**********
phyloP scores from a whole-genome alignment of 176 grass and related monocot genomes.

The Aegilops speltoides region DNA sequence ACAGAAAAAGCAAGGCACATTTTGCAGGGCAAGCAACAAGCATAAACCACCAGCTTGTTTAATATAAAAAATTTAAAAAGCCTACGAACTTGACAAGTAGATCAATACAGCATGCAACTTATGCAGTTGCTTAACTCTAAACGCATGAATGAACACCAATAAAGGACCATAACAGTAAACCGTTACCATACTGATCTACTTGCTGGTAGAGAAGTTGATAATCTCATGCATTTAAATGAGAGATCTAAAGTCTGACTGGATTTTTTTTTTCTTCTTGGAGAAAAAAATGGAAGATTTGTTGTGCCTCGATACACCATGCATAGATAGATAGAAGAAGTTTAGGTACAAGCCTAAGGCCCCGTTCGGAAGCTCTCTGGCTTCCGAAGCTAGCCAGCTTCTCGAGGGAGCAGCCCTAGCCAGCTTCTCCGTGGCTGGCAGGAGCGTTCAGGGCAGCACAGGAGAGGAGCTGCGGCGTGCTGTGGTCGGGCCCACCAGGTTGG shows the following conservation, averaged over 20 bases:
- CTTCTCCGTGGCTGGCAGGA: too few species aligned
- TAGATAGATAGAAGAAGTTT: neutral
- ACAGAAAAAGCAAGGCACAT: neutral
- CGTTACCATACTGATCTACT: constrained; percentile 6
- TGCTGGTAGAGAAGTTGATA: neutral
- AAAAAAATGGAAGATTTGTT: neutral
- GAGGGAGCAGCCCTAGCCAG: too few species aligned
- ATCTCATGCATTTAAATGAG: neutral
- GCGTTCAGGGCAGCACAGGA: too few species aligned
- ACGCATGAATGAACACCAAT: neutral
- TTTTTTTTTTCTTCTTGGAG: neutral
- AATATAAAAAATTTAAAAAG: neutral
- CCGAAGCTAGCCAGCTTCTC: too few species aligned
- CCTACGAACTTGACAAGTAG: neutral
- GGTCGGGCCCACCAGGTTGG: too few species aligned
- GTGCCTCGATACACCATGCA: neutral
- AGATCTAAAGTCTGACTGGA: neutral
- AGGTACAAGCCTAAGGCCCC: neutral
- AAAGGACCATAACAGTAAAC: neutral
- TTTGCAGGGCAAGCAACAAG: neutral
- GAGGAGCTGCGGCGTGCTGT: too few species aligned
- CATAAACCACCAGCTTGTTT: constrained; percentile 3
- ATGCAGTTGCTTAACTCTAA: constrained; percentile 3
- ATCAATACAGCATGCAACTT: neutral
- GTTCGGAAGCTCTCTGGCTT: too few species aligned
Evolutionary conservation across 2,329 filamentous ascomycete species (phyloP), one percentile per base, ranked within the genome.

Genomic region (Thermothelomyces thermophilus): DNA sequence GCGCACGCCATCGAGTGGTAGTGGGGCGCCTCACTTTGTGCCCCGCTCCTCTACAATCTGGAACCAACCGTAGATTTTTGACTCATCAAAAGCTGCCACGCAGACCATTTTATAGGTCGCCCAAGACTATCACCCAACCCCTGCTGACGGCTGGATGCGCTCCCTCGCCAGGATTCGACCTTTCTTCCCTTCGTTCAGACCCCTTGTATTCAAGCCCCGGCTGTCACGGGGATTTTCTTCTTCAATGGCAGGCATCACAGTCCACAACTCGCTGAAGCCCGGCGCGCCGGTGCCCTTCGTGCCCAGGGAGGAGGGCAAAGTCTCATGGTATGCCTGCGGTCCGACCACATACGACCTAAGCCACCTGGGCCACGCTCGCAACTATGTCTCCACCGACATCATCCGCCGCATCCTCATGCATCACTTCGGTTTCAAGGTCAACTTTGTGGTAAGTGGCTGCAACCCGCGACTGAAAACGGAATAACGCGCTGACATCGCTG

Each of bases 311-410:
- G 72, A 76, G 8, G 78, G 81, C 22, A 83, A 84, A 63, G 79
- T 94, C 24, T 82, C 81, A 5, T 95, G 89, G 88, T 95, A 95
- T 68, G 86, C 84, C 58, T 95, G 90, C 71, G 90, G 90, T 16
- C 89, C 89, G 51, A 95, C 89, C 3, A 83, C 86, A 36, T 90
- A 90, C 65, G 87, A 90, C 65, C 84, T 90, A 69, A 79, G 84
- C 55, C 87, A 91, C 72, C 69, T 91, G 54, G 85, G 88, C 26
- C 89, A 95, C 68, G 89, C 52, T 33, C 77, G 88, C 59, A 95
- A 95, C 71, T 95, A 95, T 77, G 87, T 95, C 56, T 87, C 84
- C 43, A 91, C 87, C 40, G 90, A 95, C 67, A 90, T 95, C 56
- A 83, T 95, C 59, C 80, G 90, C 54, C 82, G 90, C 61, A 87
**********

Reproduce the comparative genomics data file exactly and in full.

phyloP scores from a whole-genome alignment of 176 grass and related monocot genomes.

The Aegilops speltoides region DNA sequence ACAGAAAAAGCAAGGCACATTTTGCAGGGCAAGCAACAAGCATAAACCACCAGCTTGTTTAATATAAAAAATTTAAAAAGCCTACGAACTTGACAAGTAGATCAATACAGCATGCAACTTATGCAGTTGCTTAACTCTAAACGCATGAATGAACACCAATAAAGGACCATAACAGTAAACCGTTACCATACTGATCTACTTGCTGGTAGAGAAGTTGATAATCTCATGCATTTAAATGAGAGATCTAAAGTCTGACTGGATTTTTTTTTTCTTCTTGGAGAAAAAAATGGAAGATTTGTTGTGCCTCGATACACCATGCATAGATAGATAGAAGAAGTTTAGGTACAAGCCTAAGGCCCCGTTCGGAAGCTCTCTGGCTTCCGAAGCTAGCCAGCTTCTCGAGGGAGCAGCCCTAGCCAGCTTCTCCGTGGCTGGCAGGAGCGTTCAGGGCAGCACAGGAGAGGAGCTGCGGCGTGCTGTGGTCGGGCCCACCAGGTTGG shows the following conservation, averaged over 20 bases:
- CTTCTCCGTGGCTGGCAGGA: too few species aligned
- TAGATAGATAGAAGAAGTTT: neutral
- ACAGAAAAAGCAAGGCACAT: neutral
- CGTTACCATACTGATCTACT: constrained; percentile 6
- TGCTGGTAGAGAAGTTGATA: neutral
- AAAAAAATGGAAGATTTGTT: neutral
- GAGGGAGCAGCCCTAGCCAG: too few species aligned
- ATCTCATGCATTTAAATGAG: neutral
- GCGTTCAGGGCAGCACAGGA: too few species aligned
- ACGCATGAATGAACACCAAT: neutral
- TTTTTTTTTTCTTCTTGGAG: neutral
- AATATAAAAAATTTAAAAAG: neutral
- CCGAAGCTAGCCAGCTTCTC: too few species aligned
- CCTACGAACTTGACAAGTAG: neutral
- GGTCGGGCCCACCAGGTTGG: too few species aligned
- GTGCCTCGATACACCATGCA: neutral
- AGATCTAAAGTCTGACTGGA: neutral
- AGGTACAAGCCTAAGGCCCC: neutral
- AAAGGACCATAACAGTAAAC: neutral
- TTTGCAGGGCAAGCAACAAG: neutral
- GAGGAGCTGCGGCGTGCTGT: too few species aligned
- CATAAACCACCAGCTTGTTT: constrained; percentile 3
- ATGCAGTTGCTTAACTCTAA: constrained; percentile 3
- ATCAATACAGCATGCAACTT: neutral
- GTTCGGAAGCTCTCTGGCTT: too few species aligned
Evolutionary conservation across 2,329 filamentous ascomycete species (phyloP), one percentile per base, ranked within the genome.

Genomic region (Thermothelomyces thermophilus): DNA sequence GCGCACGCCATCGAGTGGTAGTGGGGCGCCTCACTTTGTGCCCCGCTCCTCTACAATCTGGAACCAACCGTAGATTTTTGACTCATCAAAAGCTGCCACGCAGACCATTTTATAGGTCGCCCAAGACTATCACCCAACCCCTGCTGACGGCTGGATGCGCTCCCTCGCCAGGATTCGACCTTTCTTCCCTTCGTTCAGACCCCTTGTATTCAAGCCCCGGCTGTCACGGGGATTTTCTTCTTCAATGGCAGGCATCACAGTCCACAACTCGCTGAAGCCCGGCGCGCCGGTGCCCTTCGTGCCCAGGGAGGAGGGCAAAGTCTCATGGTATGCCTGCGGTCCGACCACATACGACCTAAGCCACCTGGGCCACGCTCGCAACTATGTCTCCACCGACATCATCCGCCGCATCCTCATGCATCACTTCGGTTTCAAGGTCAACTTTGTGGTAAGTGGCTGCAACCCGCGACTGAAAACGGAATAACGCGCTGACATCGCTG

Each of bases 311-410:
- G 72, A 76, G 8, G 78, G 81, C 22, A 83, A 84, A 63, G 79
- T 94, C 24, T 82, C 81, A 5, T 95, G 89, G 88, T 95, A 95
- T 68, G 86, C 84, C 58, T 95, G 90, C 71, G 90, G 90, T 16
- C 89, C 89, G 51, A 95, C 89, C 3, A 83, C 86, A 36, T 90
- A 90, C 65, G 87, A 90, C 65, C 84, T 90, A 69, A 79, G 84
- C 55, C 87, A 91, C 72, C 69, T 91, G 54, G 85, G 88, C 26
- C 89, A 95, C 68, G 89, C 52, T 33, C 77, G 88, C 59, A 95
- A 95, C 71, T 95, A 95, T 77, G 87, T 95, C 56, T 87, C 84
- C 43, A 91, C 87, C 40, G 90, A 95, C 67, A 90, T 95, C 56
- A 83, T 95, C 59, C 80, G 90, C 54, C 82, G 90, C 61, A 87